Another reason for the move to GCCs relates to U.S. obligations regarding group supervision, solvency and reporting for insurers in global holding company systems set forth in “Covered Agreements” signed by the U.S. and other jurisdictions. See Bilateral Agreement Between the United States of America and the European Union on Prudential Measures Regarding Insurance and Reinsurance (September 22, 2017) and corresponding agreement between the US and UK (December 18, 2018) (Covered Agreements). The Covered Agreements are intended to address circumstances where an insurer domiciled in one jurisdiction has a parent resident in another jurisdiction. Where each jurisdiction is a party to the Covered Agreement, the insurer’s jurisdiction would not impose a GCC on the worldwide parent if the regulation of the group (by the jurisdiction of the parent) is considered “sufficiently robust”.

In December 2020, the NAIC began a “test run” of GCCs when its Group Capital Calculation (E) Working Group adopted instructions for GCCs and a reporting template, which was subsequently adopted by the full NAIC. See, updated 2002 GCC Instructions and Reporting Template. Using the template and instructions, a “trial implementation” phase was conducted in 2021 with selected companies submitting data to their lead regulators using the adopted template in order to elicit feedback.

The NAIC included a GCC mechanism in the December 2020 amendments to its Insurance Holding Company System Act (Model #440) and Regulation (Model #450) (Holding Company Amendments). A hot button issue during discussions on the Holding Company Amendments was availability of exemptions to GCC requirements. While the Holding Company Amendments, as adopted, require a group to file an initial GCC before seeking an exemption from further filings, a different version of the Amendments was presented to the NAIC’s accreditation committee (which individual state legislatures may adopt). This alternative version allows regulators to grant exemptions to groups otherwise meeting certain qualifications even where the group has not previously filed a GCC. Thus, as states amend their holding company act statutes, they may decide to apply this alternative and broader exemption.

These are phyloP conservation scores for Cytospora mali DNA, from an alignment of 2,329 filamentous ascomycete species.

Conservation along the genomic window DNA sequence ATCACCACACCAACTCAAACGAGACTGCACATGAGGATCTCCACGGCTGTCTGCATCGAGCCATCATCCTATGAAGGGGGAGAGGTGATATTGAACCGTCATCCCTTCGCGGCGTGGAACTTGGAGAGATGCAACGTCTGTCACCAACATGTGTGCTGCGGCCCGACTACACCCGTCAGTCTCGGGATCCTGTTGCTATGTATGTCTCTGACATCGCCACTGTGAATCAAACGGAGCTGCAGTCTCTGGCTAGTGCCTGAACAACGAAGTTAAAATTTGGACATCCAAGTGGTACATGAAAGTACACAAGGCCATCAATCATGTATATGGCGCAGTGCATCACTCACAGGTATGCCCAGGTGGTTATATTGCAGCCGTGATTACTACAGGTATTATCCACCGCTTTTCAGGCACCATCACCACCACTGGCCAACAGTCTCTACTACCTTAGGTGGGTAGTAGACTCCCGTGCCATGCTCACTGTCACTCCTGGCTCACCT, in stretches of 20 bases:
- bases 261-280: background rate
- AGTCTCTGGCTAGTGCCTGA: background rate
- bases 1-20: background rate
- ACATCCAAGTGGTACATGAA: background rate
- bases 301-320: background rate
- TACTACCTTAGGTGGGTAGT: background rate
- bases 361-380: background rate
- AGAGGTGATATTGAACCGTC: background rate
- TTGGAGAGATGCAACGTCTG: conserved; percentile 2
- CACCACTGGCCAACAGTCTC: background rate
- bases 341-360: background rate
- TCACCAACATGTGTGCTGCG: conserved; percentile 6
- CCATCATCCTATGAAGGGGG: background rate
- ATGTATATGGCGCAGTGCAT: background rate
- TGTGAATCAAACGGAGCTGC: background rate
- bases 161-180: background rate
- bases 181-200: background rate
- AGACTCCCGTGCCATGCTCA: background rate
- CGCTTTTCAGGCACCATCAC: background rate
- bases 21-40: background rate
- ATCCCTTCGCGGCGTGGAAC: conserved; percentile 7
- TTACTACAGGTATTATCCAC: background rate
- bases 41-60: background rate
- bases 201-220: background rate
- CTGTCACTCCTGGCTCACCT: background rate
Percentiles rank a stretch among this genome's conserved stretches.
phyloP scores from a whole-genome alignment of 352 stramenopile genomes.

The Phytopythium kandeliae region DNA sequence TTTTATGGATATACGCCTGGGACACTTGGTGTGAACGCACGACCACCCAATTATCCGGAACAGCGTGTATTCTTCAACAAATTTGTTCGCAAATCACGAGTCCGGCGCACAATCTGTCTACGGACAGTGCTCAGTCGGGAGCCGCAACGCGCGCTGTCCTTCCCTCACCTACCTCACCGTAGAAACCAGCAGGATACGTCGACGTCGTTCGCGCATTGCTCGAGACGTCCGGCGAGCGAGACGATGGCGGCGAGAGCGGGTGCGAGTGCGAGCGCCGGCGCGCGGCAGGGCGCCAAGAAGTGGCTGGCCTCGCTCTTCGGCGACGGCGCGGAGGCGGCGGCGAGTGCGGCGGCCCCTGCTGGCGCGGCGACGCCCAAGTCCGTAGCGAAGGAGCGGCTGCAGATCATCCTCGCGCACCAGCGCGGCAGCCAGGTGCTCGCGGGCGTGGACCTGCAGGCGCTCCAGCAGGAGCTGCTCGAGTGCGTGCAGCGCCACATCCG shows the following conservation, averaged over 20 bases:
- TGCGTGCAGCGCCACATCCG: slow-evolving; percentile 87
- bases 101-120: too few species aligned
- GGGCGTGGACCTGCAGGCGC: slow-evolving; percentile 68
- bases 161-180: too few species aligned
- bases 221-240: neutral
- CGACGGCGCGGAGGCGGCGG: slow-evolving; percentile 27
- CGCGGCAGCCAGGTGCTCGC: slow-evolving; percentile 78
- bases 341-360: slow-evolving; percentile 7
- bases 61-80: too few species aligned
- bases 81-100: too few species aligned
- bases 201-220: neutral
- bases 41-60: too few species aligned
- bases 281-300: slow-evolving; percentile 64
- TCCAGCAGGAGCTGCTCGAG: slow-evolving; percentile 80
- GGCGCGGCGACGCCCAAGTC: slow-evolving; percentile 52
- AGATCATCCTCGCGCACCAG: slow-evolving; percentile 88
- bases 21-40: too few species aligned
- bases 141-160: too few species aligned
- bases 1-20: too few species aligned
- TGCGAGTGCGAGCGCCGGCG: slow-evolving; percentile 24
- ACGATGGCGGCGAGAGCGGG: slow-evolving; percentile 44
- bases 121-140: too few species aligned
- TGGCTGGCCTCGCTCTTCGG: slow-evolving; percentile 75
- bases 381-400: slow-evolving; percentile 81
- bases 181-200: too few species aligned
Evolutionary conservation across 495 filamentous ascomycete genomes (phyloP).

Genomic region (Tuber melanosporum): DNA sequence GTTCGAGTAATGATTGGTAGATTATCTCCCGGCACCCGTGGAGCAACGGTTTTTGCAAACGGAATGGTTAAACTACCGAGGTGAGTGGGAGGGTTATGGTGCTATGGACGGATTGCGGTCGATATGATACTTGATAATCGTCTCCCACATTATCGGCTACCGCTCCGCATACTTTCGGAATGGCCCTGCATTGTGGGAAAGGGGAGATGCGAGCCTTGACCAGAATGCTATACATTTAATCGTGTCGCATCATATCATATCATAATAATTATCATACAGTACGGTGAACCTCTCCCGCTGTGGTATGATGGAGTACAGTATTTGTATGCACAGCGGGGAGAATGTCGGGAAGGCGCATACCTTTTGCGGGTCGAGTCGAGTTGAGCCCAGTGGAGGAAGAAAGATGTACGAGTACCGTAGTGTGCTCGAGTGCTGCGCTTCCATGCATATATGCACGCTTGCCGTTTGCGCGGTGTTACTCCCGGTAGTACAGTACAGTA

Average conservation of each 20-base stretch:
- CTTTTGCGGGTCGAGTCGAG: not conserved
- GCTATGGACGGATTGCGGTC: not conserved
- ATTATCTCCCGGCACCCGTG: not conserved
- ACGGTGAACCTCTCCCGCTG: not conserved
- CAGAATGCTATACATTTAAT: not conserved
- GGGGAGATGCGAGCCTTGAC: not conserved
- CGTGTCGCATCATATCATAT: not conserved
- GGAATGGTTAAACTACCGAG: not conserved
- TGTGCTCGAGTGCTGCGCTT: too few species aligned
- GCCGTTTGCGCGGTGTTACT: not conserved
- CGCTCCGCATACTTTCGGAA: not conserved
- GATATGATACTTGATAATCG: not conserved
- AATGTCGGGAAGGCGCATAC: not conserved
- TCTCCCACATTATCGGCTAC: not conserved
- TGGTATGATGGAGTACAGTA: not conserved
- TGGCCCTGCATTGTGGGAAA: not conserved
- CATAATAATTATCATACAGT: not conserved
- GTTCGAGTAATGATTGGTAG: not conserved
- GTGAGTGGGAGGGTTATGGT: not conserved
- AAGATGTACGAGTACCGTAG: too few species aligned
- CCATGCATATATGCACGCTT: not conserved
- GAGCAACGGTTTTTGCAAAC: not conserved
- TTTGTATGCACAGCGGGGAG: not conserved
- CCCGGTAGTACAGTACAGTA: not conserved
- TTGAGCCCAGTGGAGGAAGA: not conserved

State Legislative Activity

The NAIC’s Holding Company Amendments do not become “law” in any jurisdiction, as individual state legislatures still need to pass corresponding legislation. New York is the first to propose such legislation and we expect additional states to follow suit shortly. As noted above, the Holding Company Amendments are currently before the NAIC’s accreditation committee, with an exposure period that ends December 31, 2022 and an accreditation deadline that would result in an effective date of January 1, 2026. However, regulators are encouraging states to adopt the GCC portions by November 7, 2022, especially states that have in their domicile an insurance group affected by the Covered Agreements, which anticipate appropriate group supervision and group capital calculations by that date.